Because SLP falls are hydrostatically associated with temperature changes in vertical columns, the area-averaged temperature changes [i.e., ΔT(z, t)] from the initial time T(z, t = 0 h) are given in Fig. 8, showing two distinct layers of warming tendencies during the final two stages: one in the (low to midtroposphere) z = 2–7 km layer of 2°–8°C and the other in the layers above z = 12 km of up to 12°C, with little or negative warming tendencies in the intermediate layers. Zhang and Chen (2012) have demonstrated the more efficient roles of the upper-level warming than a lower-level one in reducing PMIN. Figure 8 shows increasing warmth in both the lower and upper troposphere during the RI stage and more intense lower-tropospheric warming tendencies (denoted as “TW”) but decreasing upper-level warming tendencies during the weakening stage. The more important roles of the upper-level warming can be more clearly seen from the subsequent steady-VMAX stage, during which period the continuous PMIN falls coincide well with increased warming tendencies in amplitude and depth in the lower stratosphere (denoted as “SW”), while the lower-tropospheric warming tendencies decrease. Note that the tropopause height becomes significantly lower after 26/16-64 as the storm moves to higher latitudes (cf. Figs. 8 and 2b). Rapid falls in PMIN during the reintensification stage is consistent with increasing warming tendencies in both the lower stratosphere and troposphere. However, none of the previous studies of Sandy [e.g., by Galarneau et al. (2013) and Magnusson et al. (2014)] mentioned the presence of SW and its roles in determining the SLP (and PMIN) changes. Thus, we have quantified the relative contributions of TW and SW to changes in PMIN, following Zhang and Zhu (2012), and Cecelski and Zhang (2013), and found that TW accounts for 4–6-hPa fluctuations and falls in PMIN during the steady-VMAX and reintensification stage, respectively (not shown).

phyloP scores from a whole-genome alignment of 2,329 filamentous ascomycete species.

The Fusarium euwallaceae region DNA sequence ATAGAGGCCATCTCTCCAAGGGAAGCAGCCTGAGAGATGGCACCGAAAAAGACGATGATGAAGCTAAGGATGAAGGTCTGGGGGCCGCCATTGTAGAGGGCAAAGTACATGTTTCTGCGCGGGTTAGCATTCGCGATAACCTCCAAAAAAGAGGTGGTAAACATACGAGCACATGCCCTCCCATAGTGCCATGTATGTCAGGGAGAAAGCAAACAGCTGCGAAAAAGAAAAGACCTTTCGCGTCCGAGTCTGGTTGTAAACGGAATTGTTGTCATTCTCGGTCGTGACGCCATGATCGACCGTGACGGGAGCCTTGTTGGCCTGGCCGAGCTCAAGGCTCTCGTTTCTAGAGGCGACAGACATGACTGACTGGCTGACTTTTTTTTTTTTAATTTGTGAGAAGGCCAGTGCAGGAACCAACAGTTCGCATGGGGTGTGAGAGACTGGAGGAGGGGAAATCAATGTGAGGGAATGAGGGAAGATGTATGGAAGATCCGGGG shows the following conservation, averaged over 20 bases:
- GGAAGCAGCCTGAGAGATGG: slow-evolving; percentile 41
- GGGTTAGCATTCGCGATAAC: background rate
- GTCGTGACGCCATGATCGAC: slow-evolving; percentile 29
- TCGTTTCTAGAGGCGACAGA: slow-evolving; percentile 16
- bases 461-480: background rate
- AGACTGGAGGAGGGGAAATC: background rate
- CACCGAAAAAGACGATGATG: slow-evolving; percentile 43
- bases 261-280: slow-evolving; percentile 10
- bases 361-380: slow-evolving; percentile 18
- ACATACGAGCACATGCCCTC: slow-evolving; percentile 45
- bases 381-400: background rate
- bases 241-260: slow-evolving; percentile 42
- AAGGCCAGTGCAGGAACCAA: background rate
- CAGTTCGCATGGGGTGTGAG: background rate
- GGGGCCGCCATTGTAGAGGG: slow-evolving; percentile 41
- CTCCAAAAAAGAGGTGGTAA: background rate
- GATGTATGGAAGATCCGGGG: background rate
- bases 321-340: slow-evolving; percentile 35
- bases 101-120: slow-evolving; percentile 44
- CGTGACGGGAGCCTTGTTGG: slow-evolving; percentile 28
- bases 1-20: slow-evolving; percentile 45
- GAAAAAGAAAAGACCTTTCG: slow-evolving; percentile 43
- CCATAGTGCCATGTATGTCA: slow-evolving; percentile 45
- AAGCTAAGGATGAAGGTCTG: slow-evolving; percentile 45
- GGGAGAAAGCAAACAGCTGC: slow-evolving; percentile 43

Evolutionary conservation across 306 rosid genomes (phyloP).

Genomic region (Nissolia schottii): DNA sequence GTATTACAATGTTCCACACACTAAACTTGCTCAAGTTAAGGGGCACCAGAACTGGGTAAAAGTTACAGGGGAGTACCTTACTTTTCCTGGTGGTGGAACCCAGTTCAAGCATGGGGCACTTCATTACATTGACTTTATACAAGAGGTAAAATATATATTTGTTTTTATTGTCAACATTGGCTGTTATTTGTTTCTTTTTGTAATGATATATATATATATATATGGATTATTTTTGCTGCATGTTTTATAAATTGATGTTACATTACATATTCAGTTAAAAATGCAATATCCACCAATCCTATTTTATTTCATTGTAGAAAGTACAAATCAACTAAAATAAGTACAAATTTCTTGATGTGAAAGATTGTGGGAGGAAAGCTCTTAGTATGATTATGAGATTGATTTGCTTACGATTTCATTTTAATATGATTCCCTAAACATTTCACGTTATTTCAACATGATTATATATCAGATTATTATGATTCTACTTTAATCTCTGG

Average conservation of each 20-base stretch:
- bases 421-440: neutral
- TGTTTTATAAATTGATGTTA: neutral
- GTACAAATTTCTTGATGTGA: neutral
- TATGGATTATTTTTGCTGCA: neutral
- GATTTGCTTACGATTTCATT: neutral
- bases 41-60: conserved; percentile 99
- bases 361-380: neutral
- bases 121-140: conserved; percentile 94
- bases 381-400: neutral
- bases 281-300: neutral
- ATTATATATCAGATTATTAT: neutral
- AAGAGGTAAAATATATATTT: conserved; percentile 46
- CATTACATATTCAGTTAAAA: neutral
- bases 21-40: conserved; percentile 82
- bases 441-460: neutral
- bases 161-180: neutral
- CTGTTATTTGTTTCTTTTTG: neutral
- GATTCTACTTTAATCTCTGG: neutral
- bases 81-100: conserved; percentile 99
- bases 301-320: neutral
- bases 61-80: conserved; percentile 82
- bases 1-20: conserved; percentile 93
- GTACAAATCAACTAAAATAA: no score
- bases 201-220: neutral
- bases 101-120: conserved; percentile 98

Figure 9 shows the height–radius (z–r) maps of warming [i.e., ΔT(r, z)], and tangential winds, superimposed with in-plane flow vectors during the four different stages. We see the development of an intense axisymmetric vortex with a peak intensity of more than 55 m s−1 at the end of the RI stage (i.e., 25/02-26) and then its peak intensity decreases to 35 m s−1 at 26/16-64, but reintensifies at 29/03-123 as the 35 m s−1 wind area expands significantly. Corresponding to the decreasing intensity is the general weakening of TW, except at 29/03-123. Of importance is the continuous increase in amplitude (i.e., from 3° to over 15°C) and depth (i.e., from 2.5 to 5 km) of SW near the tropopause or in the lower stratosphere, accompanied by the outward expansion of intense rotational flows. That is, the 30 m s−1 isotach coverage increases from R = 130 km at 25/02-26 to R = 270 km at 28/00-96 and over R = 500 km at 29/03-123. Of further importance is that unlike in the studies of Chen and Zhang (2013), this SW occurs above the upper-outflow layer even during the earlier stages when the upper outflows are intense (Figs. 9a,b). This implies that the overspread of the SW air is not related to Sandy’s upper-level outflows. This is particularly true during the later stages when Sandy’s rotation is shallow with little organized upper-level outflows (i.e., above z = 12 km; see Figs. 9c,d). Moreover, the SW air is not just distributed in the core region, unlike the presence of a typical TW core in the eye, but spread from the west to east through the core region, as will be further seen in the next subsection.